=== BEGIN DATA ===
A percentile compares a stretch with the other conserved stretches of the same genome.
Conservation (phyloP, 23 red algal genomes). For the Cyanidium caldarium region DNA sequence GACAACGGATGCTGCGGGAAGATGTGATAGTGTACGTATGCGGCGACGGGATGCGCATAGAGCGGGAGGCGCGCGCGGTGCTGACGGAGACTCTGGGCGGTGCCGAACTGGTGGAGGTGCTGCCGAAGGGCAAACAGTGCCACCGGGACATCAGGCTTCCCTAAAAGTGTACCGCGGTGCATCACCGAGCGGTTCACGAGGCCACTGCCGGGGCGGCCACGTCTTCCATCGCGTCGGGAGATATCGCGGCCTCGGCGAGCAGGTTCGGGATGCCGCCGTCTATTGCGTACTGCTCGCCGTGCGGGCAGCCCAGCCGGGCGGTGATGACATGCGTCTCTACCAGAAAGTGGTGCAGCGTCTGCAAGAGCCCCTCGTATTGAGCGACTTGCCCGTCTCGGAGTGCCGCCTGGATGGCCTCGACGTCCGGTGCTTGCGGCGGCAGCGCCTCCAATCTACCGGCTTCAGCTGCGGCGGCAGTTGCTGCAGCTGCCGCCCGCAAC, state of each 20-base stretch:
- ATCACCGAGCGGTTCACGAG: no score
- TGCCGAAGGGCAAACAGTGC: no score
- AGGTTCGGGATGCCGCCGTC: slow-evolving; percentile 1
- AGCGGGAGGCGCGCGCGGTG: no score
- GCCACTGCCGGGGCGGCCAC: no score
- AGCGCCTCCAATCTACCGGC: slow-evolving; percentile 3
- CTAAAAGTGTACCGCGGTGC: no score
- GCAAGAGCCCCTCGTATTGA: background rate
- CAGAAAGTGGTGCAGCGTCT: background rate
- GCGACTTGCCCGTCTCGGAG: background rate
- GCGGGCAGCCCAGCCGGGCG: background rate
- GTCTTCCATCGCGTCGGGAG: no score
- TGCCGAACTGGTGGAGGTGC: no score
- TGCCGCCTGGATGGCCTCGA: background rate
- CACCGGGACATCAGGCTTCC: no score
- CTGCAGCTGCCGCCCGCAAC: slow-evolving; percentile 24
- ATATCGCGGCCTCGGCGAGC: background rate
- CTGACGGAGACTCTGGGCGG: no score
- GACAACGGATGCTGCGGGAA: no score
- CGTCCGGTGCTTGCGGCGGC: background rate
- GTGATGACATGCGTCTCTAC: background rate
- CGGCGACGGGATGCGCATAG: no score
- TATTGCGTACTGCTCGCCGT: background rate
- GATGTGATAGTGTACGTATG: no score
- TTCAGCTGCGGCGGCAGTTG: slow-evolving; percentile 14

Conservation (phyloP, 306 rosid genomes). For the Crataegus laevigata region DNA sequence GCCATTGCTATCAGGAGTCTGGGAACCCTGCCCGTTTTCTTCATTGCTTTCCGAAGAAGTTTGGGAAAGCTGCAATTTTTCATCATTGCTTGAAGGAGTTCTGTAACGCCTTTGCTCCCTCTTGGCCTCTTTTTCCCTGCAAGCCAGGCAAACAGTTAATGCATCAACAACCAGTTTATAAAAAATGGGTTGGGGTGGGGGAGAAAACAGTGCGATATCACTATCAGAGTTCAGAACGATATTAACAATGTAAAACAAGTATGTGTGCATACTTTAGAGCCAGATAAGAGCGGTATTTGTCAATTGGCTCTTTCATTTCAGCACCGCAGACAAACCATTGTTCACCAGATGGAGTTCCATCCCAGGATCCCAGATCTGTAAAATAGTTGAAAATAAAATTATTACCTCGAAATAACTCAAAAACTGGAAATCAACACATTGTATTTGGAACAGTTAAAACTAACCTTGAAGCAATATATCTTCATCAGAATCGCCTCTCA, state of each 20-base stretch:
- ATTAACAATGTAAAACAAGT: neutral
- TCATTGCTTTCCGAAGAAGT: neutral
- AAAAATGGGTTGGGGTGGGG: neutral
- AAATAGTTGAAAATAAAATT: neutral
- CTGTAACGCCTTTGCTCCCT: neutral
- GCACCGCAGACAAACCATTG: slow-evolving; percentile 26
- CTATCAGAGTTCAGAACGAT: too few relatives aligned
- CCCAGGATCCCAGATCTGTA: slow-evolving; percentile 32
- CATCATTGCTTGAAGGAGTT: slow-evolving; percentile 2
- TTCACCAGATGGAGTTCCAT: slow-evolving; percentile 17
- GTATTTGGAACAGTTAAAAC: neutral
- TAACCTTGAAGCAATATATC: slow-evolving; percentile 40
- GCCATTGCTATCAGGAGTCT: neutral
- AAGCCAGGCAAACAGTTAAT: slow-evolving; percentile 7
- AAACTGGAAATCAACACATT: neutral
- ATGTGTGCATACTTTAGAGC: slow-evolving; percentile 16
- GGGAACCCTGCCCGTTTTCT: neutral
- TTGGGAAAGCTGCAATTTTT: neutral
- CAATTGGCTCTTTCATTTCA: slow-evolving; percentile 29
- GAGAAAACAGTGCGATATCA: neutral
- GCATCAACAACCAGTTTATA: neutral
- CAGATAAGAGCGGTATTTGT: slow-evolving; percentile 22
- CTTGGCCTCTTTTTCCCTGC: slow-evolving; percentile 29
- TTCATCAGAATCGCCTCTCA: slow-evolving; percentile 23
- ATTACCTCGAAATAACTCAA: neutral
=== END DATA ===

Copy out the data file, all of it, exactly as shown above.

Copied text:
A percentile compares a stretch with the other conserved stretches of the same genome.
Conservation (phyloP, 23 red algal genomes). For the Cyanidium caldarium region DNA sequence GACAACGGATGCTGCGGGAAGATGTGATAGTGTACGTATGCGGCGACGGGATGCGCATAGAGCGGGAGGCGCGCGCGGTGCTGACGGAGACTCTGGGCGGTGCCGAACTGGTGGAGGTGCTGCCGAAGGGCAAACAGTGCCACCGGGACATCAGGCTTCCCTAAAAGTGTACCGCGGTGCATCACCGAGCGGTTCACGAGGCCACTGCCGGGGCGGCCACGTCTTCCATCGCGTCGGGAGATATCGCGGCCTCGGCGAGCAGGTTCGGGATGCCGCCGTCTATTGCGTACTGCTCGCCGTGCGGGCAGCCCAGCCGGGCGGTGATGACATGCGTCTCTACCAGAAAGTGGTGCAGCGTCTGCAAGAGCCCCTCGTATTGAGCGACTTGCCCGTCTCGGAGTGCCGCCTGGATGGCCTCGACGTCCGGTGCTTGCGGCGGCAGCGCCTCCAATCTACCGGCTTCAGCTGCGGCGGCAGTTGCTGCAGCTGCCGCCCGCAAC, state of each 20-base stretch:
- ATCACCGAGCGGTTCACGAG: no score
- TGCCGAAGGGCAAACAGTGC: no score
- AGGTTCGGGATGCCGCCGTC: slow-evolving; percentile 1
- AGCGGGAGGCGCGCGCGGTG: no score
- GCCACTGCCGGGGCGGCCAC: no score
- AGCGCCTCCAATCTACCGGC: slow-evolving; percentile 3
- CTAAAAGTGTACCGCGGTGC: no score
- GCAAGAGCCCCTCGTATTGA: background rate
- CAGAAAGTGGTGCAGCGTCT: background rate
- GCGACTTGCCCGTCTCGGAG: background rate
- GCGGGCAGCCCAGCCGGGCG: background rate
- GTCTTCCATCGCGTCGGGAG: no score
- TGCCGAACTGGTGGAGGTGC: no score
- TGCCGCCTGGATGGCCTCGA: background rate
- CACCGGGACATCAGGCTTCC: no score
- CTGCAGCTGCCGCCCGCAAC: slow-evolving; percentile 24
- ATATCGCGGCCTCGGCGAGC: background rate
- CTGACGGAGACTCTGGGCGG: no score
- GACAACGGATGCTGCGGGAA: no score
- CGTCCGGTGCTTGCGGCGGC: background rate
- GTGATGACATGCGTCTCTAC: background rate
- CGGCGACGGGATGCGCATAG: no score
- TATTGCGTACTGCTCGCCGT: background rate
- GATGTGATAGTGTACGTATG: no score
- TTCAGCTGCGGCGGCAGTTG: slow-evolving; percentile 14

Conservation (phyloP, 306 rosid genomes). For the Crataegus laevigata region DNA sequence GCCATTGCTATCAGGAGTCTGGGAACCCTGCCCGTTTTCTTCATTGCTTTCCGAAGAAGTTTGGGAAAGCTGCAATTTTTCATCATTGCTTGAAGGAGTTCTGTAACGCCTTTGCTCCCTCTTGGCCTCTTTTTCCCTGCAAGCCAGGCAAACAGTTAATGCATCAACAACCAGTTTATAAAAAATGGGTTGGGGTGGGGGAGAAAACAGTGCGATATCACTATCAGAGTTCAGAACGATATTAACAATGTAAAACAAGTATGTGTGCATACTTTAGAGCCAGATAAGAGCGGTATTTGTCAATTGGCTCTTTCATTTCAGCACCGCAGACAAACCATTGTTCACCAGATGGAGTTCCATCCCAGGATCCCAGATCTGTAAAATAGTTGAAAATAAAATTATTACCTCGAAATAACTCAAAAACTGGAAATCAACACATTGTATTTGGAACAGTTAAAACTAACCTTGAAGCAATATATCTTCATCAGAATCGCCTCTCA, state of each 20-base stretch:
- ATTAACAATGTAAAACAAGT: neutral
- TCATTGCTTTCCGAAGAAGT: neutral
- AAAAATGGGTTGGGGTGGGG: neutral
- AAATAGTTGAAAATAAAATT: neutral
- CTGTAACGCCTTTGCTCCCT: neutral
- GCACCGCAGACAAACCATTG: slow-evolving; percentile 26
- CTATCAGAGTTCAGAACGAT: too few relatives aligned
- CCCAGGATCCCAGATCTGTA: slow-evolving; percentile 32
- CATCATTGCTTGAAGGAGTT: slow-evolving; percentile 2
- TTCACCAGATGGAGTTCCAT: slow-evolving; percentile 17
- GTATTTGGAACAGTTAAAAC: neutral
- TAACCTTGAAGCAATATATC: slow-evolving; percentile 40
- GCCATTGCTATCAGGAGTCT: neutral
- AAGCCAGGCAAACAGTTAAT: slow-evolving; percentile 7
- AAACTGGAAATCAACACATT: neutral
- ATGTGTGCATACTTTAGAGC: slow-evolving; percentile 16
- GGGAACCCTGCCCGTTTTCT: neutral
- TTGGGAAAGCTGCAATTTTT: neutral
- CAATTGGCTCTTTCATTTCA: slow-evolving; percentile 29
- GAGAAAACAGTGCGATATCA: neutral
- GCATCAACAACCAGTTTATA: neutral
- CAGATAAGAGCGGTATTTGT: slow-evolving; percentile 22
- CTTGGCCTCTTTTTCCCTGC: slow-evolving; percentile 29
- TTCATCAGAATCGCCTCTCA: slow-evolving; percentile 23
- ATTACCTCGAAATAACTCAA: neutral